Sunday, March 17, 2013

Judge Well, Lest ye be Judged

Although she was 4 years older than me, my cousin Jennifer and I grew up doing just about everything together. When I was 11, I remember forcing her to watch 2004 Olympic Event Finals again and again with me. We always ended up laughing hysterically at Cheng Fei's floor choreography, making fun of Svetlana Khorkina's cheek bones and cringing during Allana Slater's beam fall. While we both had fun, I was undoubtedly way more interested in the sport than she was. When the scoring system changed, I attempted to explain the changes to her and was shocked by how she responded.

"Well, does it really matter?" she asked me. "Like, obviously they're not going to win if they fall or whatever, but the judges really can just give them whatever score they want, right?"

As a moody tween and an avid gymnastics fan, I was outraged that Jennifer just didn't understand the ins and outs of our complex sport. I grew older and I realized that this is quite a popular view amongst the general public. You may remember this summer, when Yahoo! tried to rank the difficulty of each Olympic Event, the columnist claimed that gymnastics was not a sport and asked "how tough can it be to ... wink at some French judges?"

We, as fans, are outraged by the ridiculous notion that judges just arbitrarily "choose" who wins. But on some level, could this supposed misconception be correct? Clearly, there's a code of points in place which judges are supposed to follow. But what happens when they choose not to?

Kim Raff
On Saturday night, the University of Utah Red Rocks faced off against the Florida Gators in a meet that will go down in history for all the wrong reasons. The Utes beat their season high by nearly 8 tenths. Judges scored 7 individual 10s, several of which included hops on landings. Georgia Dabritz nearly fell off of the beam and received a 9.8. "Home cooking" is always abundant in the NCAA. But, there's a difference between giving someone's slightly bent knees the benefit of the doubt and giving gymnasts who have significant errors a perfect score.

While the sport is, and will always be, somewhat subjective, there are rules. And as snarky as I was on twitter about the scoring at this meet, it's important to recognize that when judges make the choice to disregard the rules, they make a mockery of the sport. You can sugarcoat it in any way that you want, but the bottom line is : awarding gymnasts scores that they did not earn is cheating. The sport doesn't just lose fans when its judges so blatantly cheat, it loses the public's respect. And frankly, with age falsifications, public abuse scandals and the typical glitter and glam involved in the sport, gymnastics can't afford to lose any more respect.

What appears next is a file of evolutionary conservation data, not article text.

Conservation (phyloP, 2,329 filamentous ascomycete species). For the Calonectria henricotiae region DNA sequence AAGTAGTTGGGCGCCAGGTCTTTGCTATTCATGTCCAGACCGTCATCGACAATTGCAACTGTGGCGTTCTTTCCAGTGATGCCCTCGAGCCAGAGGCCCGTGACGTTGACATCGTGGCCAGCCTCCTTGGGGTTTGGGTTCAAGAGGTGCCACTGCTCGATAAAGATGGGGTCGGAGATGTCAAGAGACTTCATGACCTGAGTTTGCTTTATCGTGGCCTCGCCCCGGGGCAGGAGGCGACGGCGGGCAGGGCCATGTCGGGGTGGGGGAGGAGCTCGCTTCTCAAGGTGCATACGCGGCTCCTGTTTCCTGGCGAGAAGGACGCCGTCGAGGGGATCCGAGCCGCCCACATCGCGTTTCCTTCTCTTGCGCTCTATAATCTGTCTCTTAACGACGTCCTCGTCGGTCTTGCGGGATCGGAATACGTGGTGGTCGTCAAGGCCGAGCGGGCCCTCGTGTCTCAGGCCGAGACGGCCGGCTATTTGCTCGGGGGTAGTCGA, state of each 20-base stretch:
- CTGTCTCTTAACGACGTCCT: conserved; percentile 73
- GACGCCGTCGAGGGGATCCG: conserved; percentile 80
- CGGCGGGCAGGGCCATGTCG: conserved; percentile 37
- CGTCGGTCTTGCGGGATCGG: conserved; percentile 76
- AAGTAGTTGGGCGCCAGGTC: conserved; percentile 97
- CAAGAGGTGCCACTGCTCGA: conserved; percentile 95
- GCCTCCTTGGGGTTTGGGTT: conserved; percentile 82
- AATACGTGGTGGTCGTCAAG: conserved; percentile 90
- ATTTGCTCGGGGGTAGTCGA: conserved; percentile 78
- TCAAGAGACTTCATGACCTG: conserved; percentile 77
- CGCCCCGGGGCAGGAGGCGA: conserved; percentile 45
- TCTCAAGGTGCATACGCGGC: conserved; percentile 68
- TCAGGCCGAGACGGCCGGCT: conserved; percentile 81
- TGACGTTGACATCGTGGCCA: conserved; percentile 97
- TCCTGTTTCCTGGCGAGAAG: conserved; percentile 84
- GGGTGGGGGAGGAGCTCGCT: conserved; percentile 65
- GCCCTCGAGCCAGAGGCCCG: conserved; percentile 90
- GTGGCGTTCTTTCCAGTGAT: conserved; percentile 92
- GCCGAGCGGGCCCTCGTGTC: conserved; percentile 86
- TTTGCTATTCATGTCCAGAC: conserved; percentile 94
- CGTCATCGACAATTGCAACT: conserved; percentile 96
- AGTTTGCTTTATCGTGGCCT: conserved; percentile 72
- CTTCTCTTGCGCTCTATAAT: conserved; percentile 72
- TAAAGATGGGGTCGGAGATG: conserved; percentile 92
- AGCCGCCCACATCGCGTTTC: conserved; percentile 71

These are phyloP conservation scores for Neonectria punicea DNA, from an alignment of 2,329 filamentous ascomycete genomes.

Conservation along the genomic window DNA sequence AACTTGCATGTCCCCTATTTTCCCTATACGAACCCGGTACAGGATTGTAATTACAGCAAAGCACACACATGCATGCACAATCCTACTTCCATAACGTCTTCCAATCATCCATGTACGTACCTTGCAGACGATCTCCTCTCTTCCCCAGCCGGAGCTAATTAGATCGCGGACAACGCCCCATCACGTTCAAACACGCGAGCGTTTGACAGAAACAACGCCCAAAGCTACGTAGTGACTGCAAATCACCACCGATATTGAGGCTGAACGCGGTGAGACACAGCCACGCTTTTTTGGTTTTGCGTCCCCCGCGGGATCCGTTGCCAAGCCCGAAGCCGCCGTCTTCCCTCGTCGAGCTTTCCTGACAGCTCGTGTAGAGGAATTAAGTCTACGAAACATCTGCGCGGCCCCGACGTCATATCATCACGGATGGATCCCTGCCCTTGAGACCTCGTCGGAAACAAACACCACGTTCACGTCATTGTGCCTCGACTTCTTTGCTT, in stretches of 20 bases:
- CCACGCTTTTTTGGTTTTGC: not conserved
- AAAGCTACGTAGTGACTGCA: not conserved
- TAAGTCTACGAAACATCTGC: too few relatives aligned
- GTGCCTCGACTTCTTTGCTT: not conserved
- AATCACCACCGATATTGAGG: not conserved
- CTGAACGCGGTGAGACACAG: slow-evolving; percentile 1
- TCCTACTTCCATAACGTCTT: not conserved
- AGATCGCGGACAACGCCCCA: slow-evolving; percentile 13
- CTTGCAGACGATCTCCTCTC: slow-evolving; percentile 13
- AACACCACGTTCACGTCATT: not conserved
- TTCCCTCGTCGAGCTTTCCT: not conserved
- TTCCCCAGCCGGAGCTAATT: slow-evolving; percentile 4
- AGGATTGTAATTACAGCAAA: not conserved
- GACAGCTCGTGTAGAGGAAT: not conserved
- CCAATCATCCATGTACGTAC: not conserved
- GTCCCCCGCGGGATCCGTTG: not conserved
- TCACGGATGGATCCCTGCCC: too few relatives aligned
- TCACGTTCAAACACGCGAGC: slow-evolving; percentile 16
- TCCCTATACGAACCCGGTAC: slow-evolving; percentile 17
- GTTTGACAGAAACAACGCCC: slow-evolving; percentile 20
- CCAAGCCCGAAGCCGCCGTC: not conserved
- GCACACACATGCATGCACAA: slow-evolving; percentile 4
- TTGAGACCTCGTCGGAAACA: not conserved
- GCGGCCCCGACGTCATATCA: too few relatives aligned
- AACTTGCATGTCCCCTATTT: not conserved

Ravell Call
In my mind, the most imperative question to ask is : what can we do to change this? It seems to me that this is a unique problem in NCAA that we don't see consistently in the JO, Elite or International Elite programs. The NCAA actually does a fairly good job of making sure that judges work a maximum of 2 home meets and 2 away meets per school, per season. The biggest flaw that I see is within the code. Judges can score .2 higher or lower in than their fellow judge when scoring above 9.6 and still have their scores "in range". This means that it is acceptable by the code for one judge can award a 9.8 and another a 10 for the same routine. In a competition where all 12 competitors are regularly fewer than 2 or 3 tenths apart, this should not be acceptable. I wish that the NCAA Code would change to become more like the elite code and narrow the acceptable range. To expect scores above 9.6 to only be .1 apart seems reasonable to me. If this range is not met, NCAA judges should be forced to reevaluate.

Something has to change. Utah's scoring was an embarrassment. I encourage you to watch routines, particularly Tory's Vault and Bars and Georgia's Beam and ask yourself, "Did judges award scores based on how they TRULY thought the gymnasts performed, or did they disregard the rules to gain approval from 16,000 fans?" I know what I think.

Tuesday, February 26, 2013

News From Camp!

As I'm sure you've heard at this point, first year seniors Simone Biles and Katelyn Ohashi are headed to the American Cup. Kyla Ross is out with a "heel injury".

Many others were interested to hear who would head out on the European Tour which encompasses the annual Jesolo meet as well as a meet in Germany. Bailie Key and Amelia Hundley were the only 2 juniors named to this team along with a number of Seniors, although I cannot confidently say which ones at this point.

One thing I can say with confidence is that no juniors were added to the National Team this camp.

Peyton Ernst was added to the National Team and received an invitation to both the European Tour and the Tokyo World Cup on April 6-7.

I believe that it is highly likely that more seniors were added to the National Team as well.

UPDATE: The European Training Team was chosen based on the Top 8 AA performers at camp. That included Peyton, Maggie Nichols & Abby Milliet. It did not include Kennedy Baker. (To clarify, she's still on the national team, but wasn't named to the European Squad.)

This is all of the information that I have at this point but will happy to share any additional information as I learn it.